Allergies can occur in any breed of dog or cat. While some breeds are heavily represented, approximately 1 of every 5 dogs has an allergy of some type. An allergy can be defined as the body’s immune reaction to a substance it comes in contact with. These substances, called allergens, are usually proteins and can contact through the respiratory tract, the digestive tract, food allergies, and/or the skin, contact allergies. Environmental allergies account for 90% of all allergic reactions while food allergies and contact allergies are relatively uncommon. The most common contact allergy is flea bite allergies which is discussed under Fleas and Flea Preventative. Food allergies are discussed under Food Allergies.

Environmental Allergies
Environmental allergies affect dogs and cats at a young age, sometimes beginning as early as 6 months of age. Occasionally, older pets can develop environmental allergies. An environmental allergy reaction begins by the dog or cat inhaling the allergen into the lungs. Once there, the allergen stimulates the immune system which then goes into action by sending out chemical messengers to the body which trigger histamine release. The symptoms and signs of allergy are expressed where the greatest number of histamine containing cells are found. In humans, these areas are in the eyes, nasal passages, and sinuses. In dogs and cats, the areas most affected include the ears, the feet, and the skin. Dogs will differ between individuals with some having horrible ear problems while others will chew and lick at their feet excessively. When the skin is involved, hair loss occurs and as the dog bites and scratches at an area, it will commonly develop a “hot spot”. A hot spot is an acute infection, usually brought on by the dog licking, chewing, and/or scratching at a particular part of the body which allows bacteria to penetrate deep into the skin. While there are many different substances that can become antigens, the most common can be found in four groups: Molds, Grasses, Trees, and Fall Weeds. Molds are the most common antigen and mold counts will elevate any time there are cool moist evenings followed by warm days. They usually cause problems in Spring and Fall, but can happen any time the conditions are favorable. The second most common allergen is the pollen of fall weeds, Ragweed, and Cockleburr. These reactions will start in late summer/early fall and continue until late fall after a sustained cold spell. Next would be the grass pollens which start in late spring/early summer and continue through the summer. Tree pollens cause less problems because trees usually produce pollen for only a short time, then are done until next year.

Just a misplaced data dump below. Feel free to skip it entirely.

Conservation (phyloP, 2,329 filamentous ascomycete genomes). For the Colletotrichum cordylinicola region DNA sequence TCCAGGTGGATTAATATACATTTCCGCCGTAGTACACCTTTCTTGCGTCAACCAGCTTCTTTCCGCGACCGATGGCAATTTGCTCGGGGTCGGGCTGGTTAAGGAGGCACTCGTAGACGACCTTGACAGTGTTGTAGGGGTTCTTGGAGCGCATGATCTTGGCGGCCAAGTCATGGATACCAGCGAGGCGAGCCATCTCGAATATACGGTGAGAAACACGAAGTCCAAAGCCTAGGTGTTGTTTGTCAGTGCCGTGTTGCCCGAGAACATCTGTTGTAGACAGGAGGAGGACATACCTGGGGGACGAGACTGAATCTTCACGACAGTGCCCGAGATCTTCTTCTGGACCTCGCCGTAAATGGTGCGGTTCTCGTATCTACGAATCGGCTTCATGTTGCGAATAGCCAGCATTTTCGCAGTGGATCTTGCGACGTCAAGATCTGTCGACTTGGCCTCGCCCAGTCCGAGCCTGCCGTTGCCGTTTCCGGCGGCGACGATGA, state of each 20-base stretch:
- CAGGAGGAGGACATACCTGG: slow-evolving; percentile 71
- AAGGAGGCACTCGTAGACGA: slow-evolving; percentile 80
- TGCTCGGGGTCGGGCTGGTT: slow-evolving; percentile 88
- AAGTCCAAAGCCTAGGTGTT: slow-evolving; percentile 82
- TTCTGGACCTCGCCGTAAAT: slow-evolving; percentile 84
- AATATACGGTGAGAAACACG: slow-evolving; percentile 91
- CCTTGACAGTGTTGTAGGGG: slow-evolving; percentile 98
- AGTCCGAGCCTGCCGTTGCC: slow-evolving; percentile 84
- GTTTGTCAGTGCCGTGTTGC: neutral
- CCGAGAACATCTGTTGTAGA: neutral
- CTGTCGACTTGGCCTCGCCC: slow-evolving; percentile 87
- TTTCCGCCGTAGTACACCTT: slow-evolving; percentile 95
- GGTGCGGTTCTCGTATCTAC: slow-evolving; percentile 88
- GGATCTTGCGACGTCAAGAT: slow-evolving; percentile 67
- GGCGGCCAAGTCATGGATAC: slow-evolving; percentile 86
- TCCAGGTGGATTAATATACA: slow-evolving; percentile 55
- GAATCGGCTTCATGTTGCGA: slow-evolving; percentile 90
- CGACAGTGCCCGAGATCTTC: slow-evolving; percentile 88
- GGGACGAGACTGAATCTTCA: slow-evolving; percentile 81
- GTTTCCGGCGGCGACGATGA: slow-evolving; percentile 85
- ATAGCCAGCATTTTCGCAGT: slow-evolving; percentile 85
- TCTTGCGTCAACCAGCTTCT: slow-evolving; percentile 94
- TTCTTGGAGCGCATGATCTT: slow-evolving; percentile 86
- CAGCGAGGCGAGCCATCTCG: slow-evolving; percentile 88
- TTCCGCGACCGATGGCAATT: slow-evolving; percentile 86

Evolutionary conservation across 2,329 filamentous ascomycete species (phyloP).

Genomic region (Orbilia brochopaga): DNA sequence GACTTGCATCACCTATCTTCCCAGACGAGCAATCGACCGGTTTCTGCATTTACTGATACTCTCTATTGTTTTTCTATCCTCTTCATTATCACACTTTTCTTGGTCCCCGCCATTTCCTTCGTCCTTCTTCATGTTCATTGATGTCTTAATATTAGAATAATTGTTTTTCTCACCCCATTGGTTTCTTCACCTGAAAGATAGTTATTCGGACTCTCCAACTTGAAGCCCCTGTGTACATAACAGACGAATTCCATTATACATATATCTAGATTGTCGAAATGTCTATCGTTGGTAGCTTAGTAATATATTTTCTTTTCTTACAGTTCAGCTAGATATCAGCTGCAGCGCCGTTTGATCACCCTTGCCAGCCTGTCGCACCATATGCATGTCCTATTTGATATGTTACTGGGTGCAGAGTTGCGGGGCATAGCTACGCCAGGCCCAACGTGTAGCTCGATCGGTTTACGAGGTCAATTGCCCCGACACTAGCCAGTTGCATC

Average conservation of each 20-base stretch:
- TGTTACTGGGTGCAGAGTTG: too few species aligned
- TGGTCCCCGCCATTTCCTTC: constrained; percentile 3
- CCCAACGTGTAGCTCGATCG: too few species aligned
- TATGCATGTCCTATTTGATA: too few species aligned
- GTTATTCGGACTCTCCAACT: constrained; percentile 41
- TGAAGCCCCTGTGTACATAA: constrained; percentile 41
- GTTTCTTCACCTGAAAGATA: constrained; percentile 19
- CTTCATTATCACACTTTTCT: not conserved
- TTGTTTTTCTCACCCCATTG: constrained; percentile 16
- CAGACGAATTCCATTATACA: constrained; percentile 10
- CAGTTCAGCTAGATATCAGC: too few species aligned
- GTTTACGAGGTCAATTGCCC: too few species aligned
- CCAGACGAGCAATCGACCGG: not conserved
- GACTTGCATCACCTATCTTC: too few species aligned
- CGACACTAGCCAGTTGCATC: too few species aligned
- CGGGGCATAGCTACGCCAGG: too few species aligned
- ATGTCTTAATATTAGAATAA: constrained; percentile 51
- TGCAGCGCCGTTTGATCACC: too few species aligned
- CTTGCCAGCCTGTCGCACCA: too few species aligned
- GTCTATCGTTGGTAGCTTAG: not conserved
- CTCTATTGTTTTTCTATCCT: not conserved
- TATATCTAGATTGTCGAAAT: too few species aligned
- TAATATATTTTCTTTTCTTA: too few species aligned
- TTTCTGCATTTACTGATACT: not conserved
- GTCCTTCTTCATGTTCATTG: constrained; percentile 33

Most allergies are only to one group of allergens, however, some dogs will develop reactions to two or more groups. In addition to these four groups, there are inhalant allergies to House Dust, Dust Mites, Kapoc (the stuffing in furniture), and a few other substances.
Allergies are diagnosed based on a patient having typical clinical signs and eliminating other skin or ear problems such as fleas, bacterial infections, mange, or ear mites. What a patient reacts to can be estimated based on when the reaction starts and stops. A patient that is thought to have allergies can be tested either by a blood test or by skin tests to determine what allergens are causing the reaction. This is only done if the owner is committed to going on to desensitization injections.
Treatment for allergies can be frustrating. Ideally, it would be great if the insulting agent could be taken out of the pet’s environment, but removing Ragweed from the Midwest, or Grass pollens from anywhere is not an option. Treatment is targeted at reducing clinical signs of itching.

Antihistamines Work Fast Only effective 25% of the time Benadryl
Inexpensive Must be dosed 2-3 times daily Chlorpheniramine
Few side effects

Essential Fatty Acids No side effects Only effective 25% of the time Fish Oils
Improves haircoats Takes 6 to 8 weeks to work Flax Seed Oil
Not a drug

Corticosteroids Provides immediate relief Serious side effects Prednisone
Over 90% effective Requires prescription Triamcinolone
Cannot give too often

Cyclosporine Provides relief from Suppresses the allergies, Atopica
the itching without does not “cure” them
the use of corticosteroids.

Allergen Testing/
Desensitization Eliminates the allergy More expensive Individualized to
Done in the home Effective 75% of the time the pet.
Can eventually stop Can take up to 1 year to work

In all allergy cases, successful treatment will use a combination of the above treatments, not just relying on one. Successful management of allergies requires a cooperative effort between the pet owner and the veterinarian to select the course of treatment that is most effective and has the least side effects for the patient.